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Search Tags: J.J. Green
Russia is developing a new intercontinental ballistic missile mounted on a railway car. Government officials say their stated goal is to counterbalance U.S. weapons in the pipeline. Col. Gen. Sergei Karakayev, the chief of the military's Strategic Missile Forces, told Russian news agencies that the new weapon will be much easier to camouflage than its predecessor. The Soviet-designed railway missiles were dismantled in 2005. So what does this mean for the Cold War? Many say it never ended.
Two Guantanamo Bay prisoners have been sent back Saudi Arabia. U.S. officials say 35-year-old Saad Muhammad Husayn Qahtani and 48-year-old Hamood Abdulla Hamood were transferred after a security review. Neither man had been charged with a crime. U.S. records show both were suspected members of al-Qaida and were considered to be at high risk of rejoining the terror group if released.
Terry Lee Loewen, a 58-year-old avionics technician allegedly spent months studying the layout of the Mid-Continent Regional Airport in Wichita, Kansas. The FBI says he was looking at flight patterns and other details as he planned a suicide car-bomb attack. The FBI says he developed a plan with other conspirators and Loewen, who lives in Wichita had been under surveillance for 6 months and was planning the attack to support al Qaida.
You've heard of email and snail mail - but what about jail mail? It is something that will soon be on the way to some inmates at the Pasco County Jail in Florida. Sheriff Chris Nocco says 77 kiosks are being set up in the jail housing units. The set-ups will let inmates read and send email to those who have approved accounts. The sheriff says there will be no cost to taxpayers for the service. While inmates will be able to get email and photos, they will only be able to send email, not photos. And - as is the case with regular mail, deputies will be monitoring inmates email.
A longtime adviser to the U.S. Director of National Intelligence has resigned after the government learned he has worked since 2010 as a paid consultant for Huawei Technologies Ltd., the Chinese technology company the U.S. has condemned as an espionage threat. Theodore H. Moran, a professor at Georgetown University, had served since 2007 as adviser to the intelligence director's advisory panel on foreign investment in the United States. Moran also was an adviser to the National Intelligence Council, a group of 18 senior analysts and policy experts who provide U.S. spy agencies with judgments on important international issues.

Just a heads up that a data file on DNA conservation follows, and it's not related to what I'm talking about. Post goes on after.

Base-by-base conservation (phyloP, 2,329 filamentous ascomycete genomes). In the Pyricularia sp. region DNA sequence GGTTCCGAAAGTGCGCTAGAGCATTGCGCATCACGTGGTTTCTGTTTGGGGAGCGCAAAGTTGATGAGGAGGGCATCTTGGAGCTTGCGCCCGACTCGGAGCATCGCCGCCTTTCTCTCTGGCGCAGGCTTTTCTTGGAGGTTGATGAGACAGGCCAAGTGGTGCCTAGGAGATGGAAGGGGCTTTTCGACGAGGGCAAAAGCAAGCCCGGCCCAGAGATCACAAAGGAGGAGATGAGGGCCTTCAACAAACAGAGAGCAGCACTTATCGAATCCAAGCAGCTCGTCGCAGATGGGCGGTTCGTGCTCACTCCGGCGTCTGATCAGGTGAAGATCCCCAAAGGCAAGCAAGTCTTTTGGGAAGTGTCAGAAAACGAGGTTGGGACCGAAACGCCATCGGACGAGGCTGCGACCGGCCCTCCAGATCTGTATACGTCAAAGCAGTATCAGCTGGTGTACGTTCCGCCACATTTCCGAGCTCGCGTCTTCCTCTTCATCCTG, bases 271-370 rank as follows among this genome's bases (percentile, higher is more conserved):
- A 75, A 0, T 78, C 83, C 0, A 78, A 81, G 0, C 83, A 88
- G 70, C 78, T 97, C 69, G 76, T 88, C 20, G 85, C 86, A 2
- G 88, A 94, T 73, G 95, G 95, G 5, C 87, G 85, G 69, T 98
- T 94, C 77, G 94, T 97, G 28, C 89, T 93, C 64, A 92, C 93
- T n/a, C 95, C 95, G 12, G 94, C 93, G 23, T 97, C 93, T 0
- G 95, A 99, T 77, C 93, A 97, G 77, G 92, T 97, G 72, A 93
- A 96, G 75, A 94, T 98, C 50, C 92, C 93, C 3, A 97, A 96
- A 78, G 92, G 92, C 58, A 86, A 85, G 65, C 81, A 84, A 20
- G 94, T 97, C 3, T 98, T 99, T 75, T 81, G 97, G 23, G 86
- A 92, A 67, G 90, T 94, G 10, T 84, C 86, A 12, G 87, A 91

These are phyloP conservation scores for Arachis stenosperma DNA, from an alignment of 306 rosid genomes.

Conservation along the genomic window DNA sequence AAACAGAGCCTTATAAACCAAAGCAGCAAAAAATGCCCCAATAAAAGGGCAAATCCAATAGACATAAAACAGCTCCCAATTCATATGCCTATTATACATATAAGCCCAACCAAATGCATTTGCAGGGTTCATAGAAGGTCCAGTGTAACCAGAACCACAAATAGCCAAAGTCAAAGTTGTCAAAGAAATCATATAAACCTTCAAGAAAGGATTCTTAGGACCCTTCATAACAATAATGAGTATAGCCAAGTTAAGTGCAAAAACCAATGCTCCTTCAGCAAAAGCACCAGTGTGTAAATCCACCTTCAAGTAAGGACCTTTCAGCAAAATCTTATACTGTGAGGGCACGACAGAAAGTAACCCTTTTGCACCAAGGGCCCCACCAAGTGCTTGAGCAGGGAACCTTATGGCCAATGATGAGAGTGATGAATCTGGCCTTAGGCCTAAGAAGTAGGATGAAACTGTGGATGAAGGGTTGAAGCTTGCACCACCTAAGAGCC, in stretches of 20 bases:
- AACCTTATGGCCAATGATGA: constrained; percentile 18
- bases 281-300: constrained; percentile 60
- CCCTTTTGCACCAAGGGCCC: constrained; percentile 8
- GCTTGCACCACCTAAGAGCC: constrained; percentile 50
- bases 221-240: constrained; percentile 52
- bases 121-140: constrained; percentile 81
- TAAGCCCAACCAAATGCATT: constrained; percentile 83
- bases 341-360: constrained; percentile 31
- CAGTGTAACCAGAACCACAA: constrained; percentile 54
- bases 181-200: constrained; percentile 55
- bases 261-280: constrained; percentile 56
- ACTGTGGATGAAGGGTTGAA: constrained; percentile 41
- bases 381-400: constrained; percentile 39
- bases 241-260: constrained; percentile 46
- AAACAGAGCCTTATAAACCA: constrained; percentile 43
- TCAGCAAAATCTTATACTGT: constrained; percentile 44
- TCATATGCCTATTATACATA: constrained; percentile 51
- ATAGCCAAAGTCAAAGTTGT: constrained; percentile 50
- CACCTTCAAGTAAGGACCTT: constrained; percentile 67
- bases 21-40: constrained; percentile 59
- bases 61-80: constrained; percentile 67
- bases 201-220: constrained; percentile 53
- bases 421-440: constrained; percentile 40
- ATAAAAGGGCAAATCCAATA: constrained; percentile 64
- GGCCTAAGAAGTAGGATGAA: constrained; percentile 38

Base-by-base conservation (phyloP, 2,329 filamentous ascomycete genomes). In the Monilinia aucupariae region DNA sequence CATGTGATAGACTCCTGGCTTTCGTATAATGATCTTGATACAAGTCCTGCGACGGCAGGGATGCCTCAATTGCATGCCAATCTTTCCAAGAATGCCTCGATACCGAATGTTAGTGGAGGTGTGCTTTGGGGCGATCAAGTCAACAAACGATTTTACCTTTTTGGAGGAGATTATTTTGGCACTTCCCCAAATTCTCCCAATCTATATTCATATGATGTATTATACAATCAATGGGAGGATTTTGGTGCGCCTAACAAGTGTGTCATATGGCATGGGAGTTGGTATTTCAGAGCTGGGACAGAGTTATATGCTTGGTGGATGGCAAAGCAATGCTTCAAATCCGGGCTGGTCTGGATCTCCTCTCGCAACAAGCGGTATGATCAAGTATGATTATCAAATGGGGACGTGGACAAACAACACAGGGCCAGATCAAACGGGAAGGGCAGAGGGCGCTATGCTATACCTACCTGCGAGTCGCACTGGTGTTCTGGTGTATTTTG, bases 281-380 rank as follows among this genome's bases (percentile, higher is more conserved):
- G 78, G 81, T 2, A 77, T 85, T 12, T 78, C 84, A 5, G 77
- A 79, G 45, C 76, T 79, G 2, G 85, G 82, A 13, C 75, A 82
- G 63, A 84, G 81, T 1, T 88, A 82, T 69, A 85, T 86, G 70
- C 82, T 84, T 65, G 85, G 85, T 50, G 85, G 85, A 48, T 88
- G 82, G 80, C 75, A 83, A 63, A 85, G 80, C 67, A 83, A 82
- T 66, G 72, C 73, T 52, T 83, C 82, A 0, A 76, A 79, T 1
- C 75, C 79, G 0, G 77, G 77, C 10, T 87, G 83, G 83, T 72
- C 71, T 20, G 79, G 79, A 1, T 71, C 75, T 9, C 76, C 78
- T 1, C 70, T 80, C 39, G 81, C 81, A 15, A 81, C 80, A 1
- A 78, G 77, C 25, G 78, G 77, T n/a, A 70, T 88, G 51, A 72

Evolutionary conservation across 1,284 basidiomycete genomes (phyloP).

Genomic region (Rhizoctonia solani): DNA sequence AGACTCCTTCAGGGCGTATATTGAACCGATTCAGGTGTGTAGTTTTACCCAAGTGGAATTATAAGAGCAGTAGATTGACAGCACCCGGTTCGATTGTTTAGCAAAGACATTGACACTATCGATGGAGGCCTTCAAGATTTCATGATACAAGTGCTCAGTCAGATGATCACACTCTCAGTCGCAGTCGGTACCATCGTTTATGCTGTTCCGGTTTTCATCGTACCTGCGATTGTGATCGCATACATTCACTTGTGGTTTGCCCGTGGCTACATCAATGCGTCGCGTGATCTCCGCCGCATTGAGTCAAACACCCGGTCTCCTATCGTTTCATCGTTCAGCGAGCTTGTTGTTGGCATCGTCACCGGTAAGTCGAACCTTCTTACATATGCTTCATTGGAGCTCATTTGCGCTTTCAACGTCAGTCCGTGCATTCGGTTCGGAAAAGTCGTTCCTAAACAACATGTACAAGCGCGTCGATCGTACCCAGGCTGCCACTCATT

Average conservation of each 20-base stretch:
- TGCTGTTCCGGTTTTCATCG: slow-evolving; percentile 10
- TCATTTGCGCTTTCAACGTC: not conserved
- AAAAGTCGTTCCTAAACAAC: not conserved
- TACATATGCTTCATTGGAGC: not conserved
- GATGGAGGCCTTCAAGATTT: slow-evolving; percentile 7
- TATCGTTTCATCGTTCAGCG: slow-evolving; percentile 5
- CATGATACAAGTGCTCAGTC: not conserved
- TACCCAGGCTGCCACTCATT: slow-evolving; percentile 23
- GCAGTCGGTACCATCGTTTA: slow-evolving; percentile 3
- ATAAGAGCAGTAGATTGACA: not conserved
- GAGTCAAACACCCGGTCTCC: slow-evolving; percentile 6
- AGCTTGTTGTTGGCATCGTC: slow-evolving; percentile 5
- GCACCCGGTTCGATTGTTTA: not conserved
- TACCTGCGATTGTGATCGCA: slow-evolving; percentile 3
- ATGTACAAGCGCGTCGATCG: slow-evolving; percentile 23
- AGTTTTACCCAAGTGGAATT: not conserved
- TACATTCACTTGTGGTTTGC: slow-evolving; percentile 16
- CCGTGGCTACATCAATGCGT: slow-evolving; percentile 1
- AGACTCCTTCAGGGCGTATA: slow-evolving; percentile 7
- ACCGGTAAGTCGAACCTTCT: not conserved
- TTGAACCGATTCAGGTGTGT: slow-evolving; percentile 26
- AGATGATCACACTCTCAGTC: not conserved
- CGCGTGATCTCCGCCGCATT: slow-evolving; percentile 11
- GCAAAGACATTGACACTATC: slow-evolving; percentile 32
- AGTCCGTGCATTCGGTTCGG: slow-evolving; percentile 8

On the Federal Drive show blog, you can listen to our interviews, find more information about the guests on the show each day, as well as links to other stories and resources we discuss.
Defense Secretary Chuck Hagel said Thursday that the U.S. will continue to support the moderate opposition in Syria, but non-lethal aid will be suspended until the U.S. can get a clear assessment on the status of warehouses of military equipment that may have been seized by extremist Islamic militants. The U.S. and Britain suspended the aid after opposition fighters from conservative Islamic rebel brigades seized warehouses containing U.S. military gear that was intended for the main Western-backed moderate rebel group.
The U.S. Army Space and Missile Defense Command/Army Forces Strategic Command (USASMDC/ARSTRAT) for the first time used a vehicle mounted high energy laser to successfully engage more than 90 mortar rounds and several unmanned aerial vehicles (UAVs) in flight. This occurred during multiple test events of the Army High Energy Laser Mobile Demonstrator (HEL MD) conducted between November 18 and December 10 at the High Energy Laser Systems Test Facility, White Sands Missile Range, N.M.
The chairman of the Joint Chiefs of Staff is warning Congress that failure to act on a defense policy bill before year's end would create more uncertainty for the military. Army Gen. Martin Dempsey wrote to House Speaker John Boehner, R-Ohio, Senate Majority Leader Harry Reid, D-Nev., and other leaders urging prompt action and detailing special pay, bonuses and other authorities that would expire if the bill slips to January.
Top Democrats and Republicans on Congress' military panels are working on a plan to ensure that they complete a broad defense policy bill before year's end. It would cover a pay raise for troops, buy new ships and aircraft and address the epidemic of sexual assault in the military. The Senate and the House have only one legislative week to work out their differences before the House adjourns for the year on Dec. 13. A version of the bill remains stalled in the Senate, caught up in a dispute over amendments.